Green Illusions also seeks to dispel what Zehner says is a common misconception that electric vehicles are more expensive because they represent cutting-edge technology. “There’s an impression that technological advancement will lower costs in the future, and I would expect electric vehicles to go down in cost in the future as well,” Zehner says. “But I’m not sure how large those gains will be because there’s already been a lot of research into motor technologies, and the motors are already pretty efficient and they’ve been economized for quite some time in other industries. But you still don’t get away from the fact that you have to use copper and aluminum in the chassis, magnesium and rare earth metals in the magnets. There’s no substitution at this point or even on the horizon for any of those materials.”

Chambers says Zehner s consideration of the initial R D costs for EV production overlooks a major point. “Most estimates place the cost of the battery pack in an EV like the Nisan Leaf at roughly 45 percent of the entire cost of the vehicle,” he says. “If the cost of that battery can be brought down by even 10 percent, the cost of the vehicle changes by about 5 percent – a number most automakers would kill to be able to achieve. Try getting those kinds of gains in a conventional combustion vehicle. You can’t because the materials sourcing and construction of the engine and entire drivetrain are close to being fully optimized at this point. Barring some kind of incredible leap in manufacturing technology, the cost of construction of conventional cars has essentially plateaued.”

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John . editor of agrees, saying that “in general, the auto industry is exceptionally good at squeezing cost out of complex, high-quality electromechanical devices produced in volume. The same will apply to plug-ins.”

It s not quite as grim as some would have you believe.


Chambers adds that if Zehner was correct, the cost of the battery packs wouldn’t have dropped so dramatically. “A few years ago, EV batteries were costing roughly $900 per kilowatt-hour,” he says. “Today they are around $400.” Estimates by numerous analysts have that cost reduced to about $250 per kilowatt-hour by 2015, notes Chambers. “So we’ve already seen the cost drop by more than 50 percent in the last few years and, if predictions hold true, we’ll see a 70 percent drop by 2015. If, as Zehner says, batteries cost so much because of their fossil fuel intensive construction, how can they drop in price so quickly even as the cost of oil has risen?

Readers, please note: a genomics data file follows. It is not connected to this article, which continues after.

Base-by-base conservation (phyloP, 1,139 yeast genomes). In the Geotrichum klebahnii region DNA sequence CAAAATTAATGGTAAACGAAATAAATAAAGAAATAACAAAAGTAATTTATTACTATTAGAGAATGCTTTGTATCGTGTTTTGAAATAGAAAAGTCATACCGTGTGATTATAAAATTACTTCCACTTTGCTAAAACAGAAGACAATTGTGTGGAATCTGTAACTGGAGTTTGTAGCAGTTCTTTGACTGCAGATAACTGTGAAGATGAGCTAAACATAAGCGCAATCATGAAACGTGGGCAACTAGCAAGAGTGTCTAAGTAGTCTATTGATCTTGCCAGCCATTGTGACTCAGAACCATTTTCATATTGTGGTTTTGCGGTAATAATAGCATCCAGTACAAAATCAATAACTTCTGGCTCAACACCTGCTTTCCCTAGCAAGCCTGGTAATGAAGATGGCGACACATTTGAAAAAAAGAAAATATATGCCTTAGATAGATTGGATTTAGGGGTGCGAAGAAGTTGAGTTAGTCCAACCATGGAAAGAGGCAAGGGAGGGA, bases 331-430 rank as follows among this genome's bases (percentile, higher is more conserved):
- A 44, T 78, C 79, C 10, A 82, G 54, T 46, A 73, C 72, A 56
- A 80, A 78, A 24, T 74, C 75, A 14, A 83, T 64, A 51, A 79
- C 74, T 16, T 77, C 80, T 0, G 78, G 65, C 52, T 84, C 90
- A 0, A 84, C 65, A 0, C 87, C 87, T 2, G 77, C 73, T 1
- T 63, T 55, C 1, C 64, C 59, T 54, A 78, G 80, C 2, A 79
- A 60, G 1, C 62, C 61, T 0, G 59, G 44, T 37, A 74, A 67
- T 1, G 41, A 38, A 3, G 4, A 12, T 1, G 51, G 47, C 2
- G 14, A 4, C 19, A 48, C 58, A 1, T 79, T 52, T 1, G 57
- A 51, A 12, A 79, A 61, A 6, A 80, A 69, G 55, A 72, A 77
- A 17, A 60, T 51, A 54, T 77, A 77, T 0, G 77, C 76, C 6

Chambers also points out that Secretary of Energy Steven Chu recently claimed that an electric car will cost $25,000 in 10 years time .

Voelker adds that while electric-motor improvements will come slowly, batteries for EVs are by far the biggest cost. “Auto-scale lithium-ion cells should fall at about 7 percent annualized, but not in linear fashion,” he says. “That doesn t help this year, but 10 years hence it puts you in some interesting places.”

Regarding Zehner’s contention about the environmental and monetary costs of EV manufacturing, points out that there are two types of electric motors – one uses rare-earth metals and one does not. “There is a great deal of research going into e-motors in general, particularly in the [non-rare-earth] category,” he says. “It s not quite as grim as some would have you believe.”

In Green Illusions Zehner also points to the public funding of EVs in terms of government subsidies, tax incentives and infrastructure, calling them wasteful. “American taxpayers as well as those in other countries give these vehicles priority parking, special freeway lanes and rebates even though there’s no evidence they’ve done anything positive for the environment in return,” he says. Zehner acknowledges that EVs do help reduce air pollution in urban areas. “But not very much,” he adds, “because you need a lot of them to create much of an impact.”